I saw Todd play a solo show at Uncommon Ground not too long ago, but this was a better show for me. He seems to be a more confident singer when he has a band behind him and some of the pressure is off. And I’m sure he writes most of his songs on acoustic guitar, but they’re meant to be played bigger.
Highlights for me included “First Sip,” which features Todd and backup vocalist Molly Kirk singing beautifully together, “Oh Brother,” (the lead track on the band’s 2012 release Sea Fever), and the sweet album closer “Put You In My Pocket.”
On top of being featured on a nationally televised singing competition, Kessler and Marceaux have something else in common: they care more about making music than being famous. So many people out there just want to hit the big time no matter the cost to their artistic ideals, but not these two. If you haven’t yet, give them both a shot.
Chicago’s favorite sons came out of hiding last night to play an early show at Schubas. Tickets went on sale April Fool’s Day, and the five dollar ticket price surely made everyone think it was a joke. Those of us lucky enough to score tickets before they sold out were treated to a set made up mostly of songs from their first two records. However, we did get to hear two songs off the new album, Soft Will (June 11th).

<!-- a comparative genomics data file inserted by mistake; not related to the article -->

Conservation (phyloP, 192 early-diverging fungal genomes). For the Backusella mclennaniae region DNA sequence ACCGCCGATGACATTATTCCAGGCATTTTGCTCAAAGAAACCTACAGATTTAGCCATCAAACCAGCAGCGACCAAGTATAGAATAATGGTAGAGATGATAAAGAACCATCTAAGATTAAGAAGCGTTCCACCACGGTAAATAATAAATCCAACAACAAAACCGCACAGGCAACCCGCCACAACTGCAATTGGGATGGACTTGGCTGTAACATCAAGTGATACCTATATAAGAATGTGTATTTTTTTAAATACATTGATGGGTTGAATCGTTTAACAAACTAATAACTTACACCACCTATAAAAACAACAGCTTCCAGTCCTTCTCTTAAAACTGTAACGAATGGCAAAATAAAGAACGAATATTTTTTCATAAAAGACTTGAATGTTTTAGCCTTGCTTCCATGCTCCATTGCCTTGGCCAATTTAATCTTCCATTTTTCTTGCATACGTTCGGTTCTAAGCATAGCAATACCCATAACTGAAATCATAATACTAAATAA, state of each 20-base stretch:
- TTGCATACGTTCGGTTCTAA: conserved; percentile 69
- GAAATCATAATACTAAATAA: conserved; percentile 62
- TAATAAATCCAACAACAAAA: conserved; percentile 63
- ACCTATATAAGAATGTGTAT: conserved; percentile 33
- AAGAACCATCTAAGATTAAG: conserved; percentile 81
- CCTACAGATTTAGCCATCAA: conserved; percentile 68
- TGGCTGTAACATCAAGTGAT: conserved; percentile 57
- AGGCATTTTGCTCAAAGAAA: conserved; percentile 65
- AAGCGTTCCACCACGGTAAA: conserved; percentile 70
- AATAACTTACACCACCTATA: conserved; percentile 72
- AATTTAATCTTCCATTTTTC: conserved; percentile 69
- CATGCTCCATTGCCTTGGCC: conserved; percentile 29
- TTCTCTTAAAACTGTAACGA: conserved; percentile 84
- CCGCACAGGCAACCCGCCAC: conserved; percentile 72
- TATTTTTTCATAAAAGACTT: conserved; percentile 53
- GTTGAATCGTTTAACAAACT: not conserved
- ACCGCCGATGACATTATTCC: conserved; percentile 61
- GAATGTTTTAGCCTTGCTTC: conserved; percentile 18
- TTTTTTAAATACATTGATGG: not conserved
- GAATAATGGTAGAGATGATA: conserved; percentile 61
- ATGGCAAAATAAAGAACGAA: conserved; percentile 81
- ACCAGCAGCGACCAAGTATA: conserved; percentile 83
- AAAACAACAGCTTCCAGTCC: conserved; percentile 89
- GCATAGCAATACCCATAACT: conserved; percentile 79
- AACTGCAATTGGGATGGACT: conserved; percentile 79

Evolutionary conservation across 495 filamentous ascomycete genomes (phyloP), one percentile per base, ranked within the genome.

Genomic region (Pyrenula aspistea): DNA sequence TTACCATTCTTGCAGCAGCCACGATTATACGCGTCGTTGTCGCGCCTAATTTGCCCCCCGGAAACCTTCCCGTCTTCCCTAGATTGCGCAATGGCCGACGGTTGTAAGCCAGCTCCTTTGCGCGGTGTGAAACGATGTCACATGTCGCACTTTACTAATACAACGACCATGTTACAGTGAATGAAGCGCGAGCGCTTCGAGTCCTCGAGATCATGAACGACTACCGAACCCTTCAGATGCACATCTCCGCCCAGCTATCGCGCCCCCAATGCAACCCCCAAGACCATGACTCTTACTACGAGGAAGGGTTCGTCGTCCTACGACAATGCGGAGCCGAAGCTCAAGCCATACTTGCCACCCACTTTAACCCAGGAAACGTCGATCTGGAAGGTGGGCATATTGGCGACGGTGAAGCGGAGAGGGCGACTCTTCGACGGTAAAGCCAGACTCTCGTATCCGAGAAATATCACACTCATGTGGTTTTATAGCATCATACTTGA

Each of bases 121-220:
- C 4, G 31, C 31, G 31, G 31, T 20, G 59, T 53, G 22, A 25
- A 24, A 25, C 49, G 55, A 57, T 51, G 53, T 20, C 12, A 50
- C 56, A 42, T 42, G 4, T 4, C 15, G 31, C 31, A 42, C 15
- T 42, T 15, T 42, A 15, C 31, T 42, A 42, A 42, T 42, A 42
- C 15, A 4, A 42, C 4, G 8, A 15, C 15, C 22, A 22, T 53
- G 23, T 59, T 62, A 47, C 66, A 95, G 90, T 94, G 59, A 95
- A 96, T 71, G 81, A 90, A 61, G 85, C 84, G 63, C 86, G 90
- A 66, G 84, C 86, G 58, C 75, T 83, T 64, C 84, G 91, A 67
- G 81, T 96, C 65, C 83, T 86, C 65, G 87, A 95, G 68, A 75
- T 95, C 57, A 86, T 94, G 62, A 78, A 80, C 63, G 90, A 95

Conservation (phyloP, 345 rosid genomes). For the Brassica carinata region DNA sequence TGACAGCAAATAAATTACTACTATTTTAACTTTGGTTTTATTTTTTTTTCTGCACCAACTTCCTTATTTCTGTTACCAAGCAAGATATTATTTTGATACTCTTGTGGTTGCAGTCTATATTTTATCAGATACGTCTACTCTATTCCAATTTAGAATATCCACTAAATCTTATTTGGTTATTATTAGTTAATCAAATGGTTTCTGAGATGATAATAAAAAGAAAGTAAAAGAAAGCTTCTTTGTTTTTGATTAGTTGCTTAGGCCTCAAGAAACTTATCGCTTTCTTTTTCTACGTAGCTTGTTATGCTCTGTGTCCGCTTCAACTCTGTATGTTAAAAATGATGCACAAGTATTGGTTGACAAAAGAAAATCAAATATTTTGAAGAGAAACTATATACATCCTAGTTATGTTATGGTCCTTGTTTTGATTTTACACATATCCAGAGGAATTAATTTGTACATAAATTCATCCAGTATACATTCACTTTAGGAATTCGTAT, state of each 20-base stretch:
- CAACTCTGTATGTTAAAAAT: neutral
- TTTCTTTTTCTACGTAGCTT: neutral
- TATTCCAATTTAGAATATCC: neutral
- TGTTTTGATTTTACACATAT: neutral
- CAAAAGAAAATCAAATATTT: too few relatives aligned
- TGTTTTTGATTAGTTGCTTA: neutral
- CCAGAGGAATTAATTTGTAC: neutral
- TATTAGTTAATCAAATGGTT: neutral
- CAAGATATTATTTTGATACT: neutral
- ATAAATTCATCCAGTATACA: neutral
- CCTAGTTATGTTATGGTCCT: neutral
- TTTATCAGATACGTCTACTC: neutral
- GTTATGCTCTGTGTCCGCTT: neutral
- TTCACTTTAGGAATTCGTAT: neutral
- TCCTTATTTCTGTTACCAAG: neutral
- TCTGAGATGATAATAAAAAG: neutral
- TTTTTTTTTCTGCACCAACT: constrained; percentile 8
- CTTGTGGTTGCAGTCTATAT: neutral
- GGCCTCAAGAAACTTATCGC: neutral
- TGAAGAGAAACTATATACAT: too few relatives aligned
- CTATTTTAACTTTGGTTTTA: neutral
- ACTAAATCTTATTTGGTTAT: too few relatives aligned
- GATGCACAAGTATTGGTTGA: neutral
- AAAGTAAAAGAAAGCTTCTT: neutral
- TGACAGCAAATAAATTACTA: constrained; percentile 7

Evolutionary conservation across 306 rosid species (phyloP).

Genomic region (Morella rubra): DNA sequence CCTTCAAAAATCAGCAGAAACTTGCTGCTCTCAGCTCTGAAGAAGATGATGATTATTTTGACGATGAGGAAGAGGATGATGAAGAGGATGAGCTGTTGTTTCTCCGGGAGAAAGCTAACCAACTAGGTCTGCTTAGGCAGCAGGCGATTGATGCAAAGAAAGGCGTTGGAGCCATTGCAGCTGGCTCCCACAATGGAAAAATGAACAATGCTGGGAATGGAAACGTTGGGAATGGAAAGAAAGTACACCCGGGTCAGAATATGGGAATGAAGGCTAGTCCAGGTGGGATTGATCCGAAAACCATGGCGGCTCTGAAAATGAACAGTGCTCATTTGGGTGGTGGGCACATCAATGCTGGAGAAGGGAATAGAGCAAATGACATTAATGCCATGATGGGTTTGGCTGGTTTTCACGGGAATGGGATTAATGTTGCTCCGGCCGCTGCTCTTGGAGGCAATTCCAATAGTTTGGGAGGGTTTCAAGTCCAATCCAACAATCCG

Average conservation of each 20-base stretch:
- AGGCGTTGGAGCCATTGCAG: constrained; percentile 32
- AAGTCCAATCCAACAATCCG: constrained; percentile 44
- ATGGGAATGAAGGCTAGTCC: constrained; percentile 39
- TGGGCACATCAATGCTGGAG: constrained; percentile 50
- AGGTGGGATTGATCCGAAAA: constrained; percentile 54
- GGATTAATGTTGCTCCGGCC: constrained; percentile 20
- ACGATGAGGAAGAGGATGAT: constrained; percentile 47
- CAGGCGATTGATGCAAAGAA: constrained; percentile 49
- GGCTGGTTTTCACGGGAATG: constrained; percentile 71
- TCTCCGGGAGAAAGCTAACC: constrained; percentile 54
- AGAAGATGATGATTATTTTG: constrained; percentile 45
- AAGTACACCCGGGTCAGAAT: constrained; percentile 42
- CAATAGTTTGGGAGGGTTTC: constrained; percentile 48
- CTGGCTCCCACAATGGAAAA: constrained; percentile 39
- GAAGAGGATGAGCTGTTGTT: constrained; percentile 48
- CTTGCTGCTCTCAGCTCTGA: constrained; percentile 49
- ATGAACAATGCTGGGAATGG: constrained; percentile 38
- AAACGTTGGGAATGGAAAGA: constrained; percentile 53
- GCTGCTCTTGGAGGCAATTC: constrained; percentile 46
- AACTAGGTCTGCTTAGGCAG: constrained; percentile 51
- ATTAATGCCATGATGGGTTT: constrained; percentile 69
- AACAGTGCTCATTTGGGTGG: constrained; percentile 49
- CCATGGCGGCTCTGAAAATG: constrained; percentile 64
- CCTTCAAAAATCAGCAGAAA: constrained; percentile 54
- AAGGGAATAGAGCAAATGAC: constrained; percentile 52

“Varsity” kicked off the show. This one came out as a single last month, but I hadn’t heard it because I try to wait until the full album is available. It’s different enough from Dye It Blonde to be interesting and not so far away that it’s a sonic shock. There’s more soul to it, but the production is fairly similar. Sounded great live.
The other new song was “3am Spiritual.” This is a bit more ambitious. At the beginning Cullen said that its a slow one, but it picks up. And boy does it ever! I love that break where the keyboards take off. Don’t take my word for it, though. Check out this video from the front row:
Smith Westerns only played about forty-five minutes; but for five dollars who could complain? All the touring they’ve done has paid off because they were even tighter last night than the last time I saw them at Schubas in 2011.
If you bought tickets to Lollapalooza, you’ll be seeing the band in August. If not, they’re sure to be touring behind the new record this summer.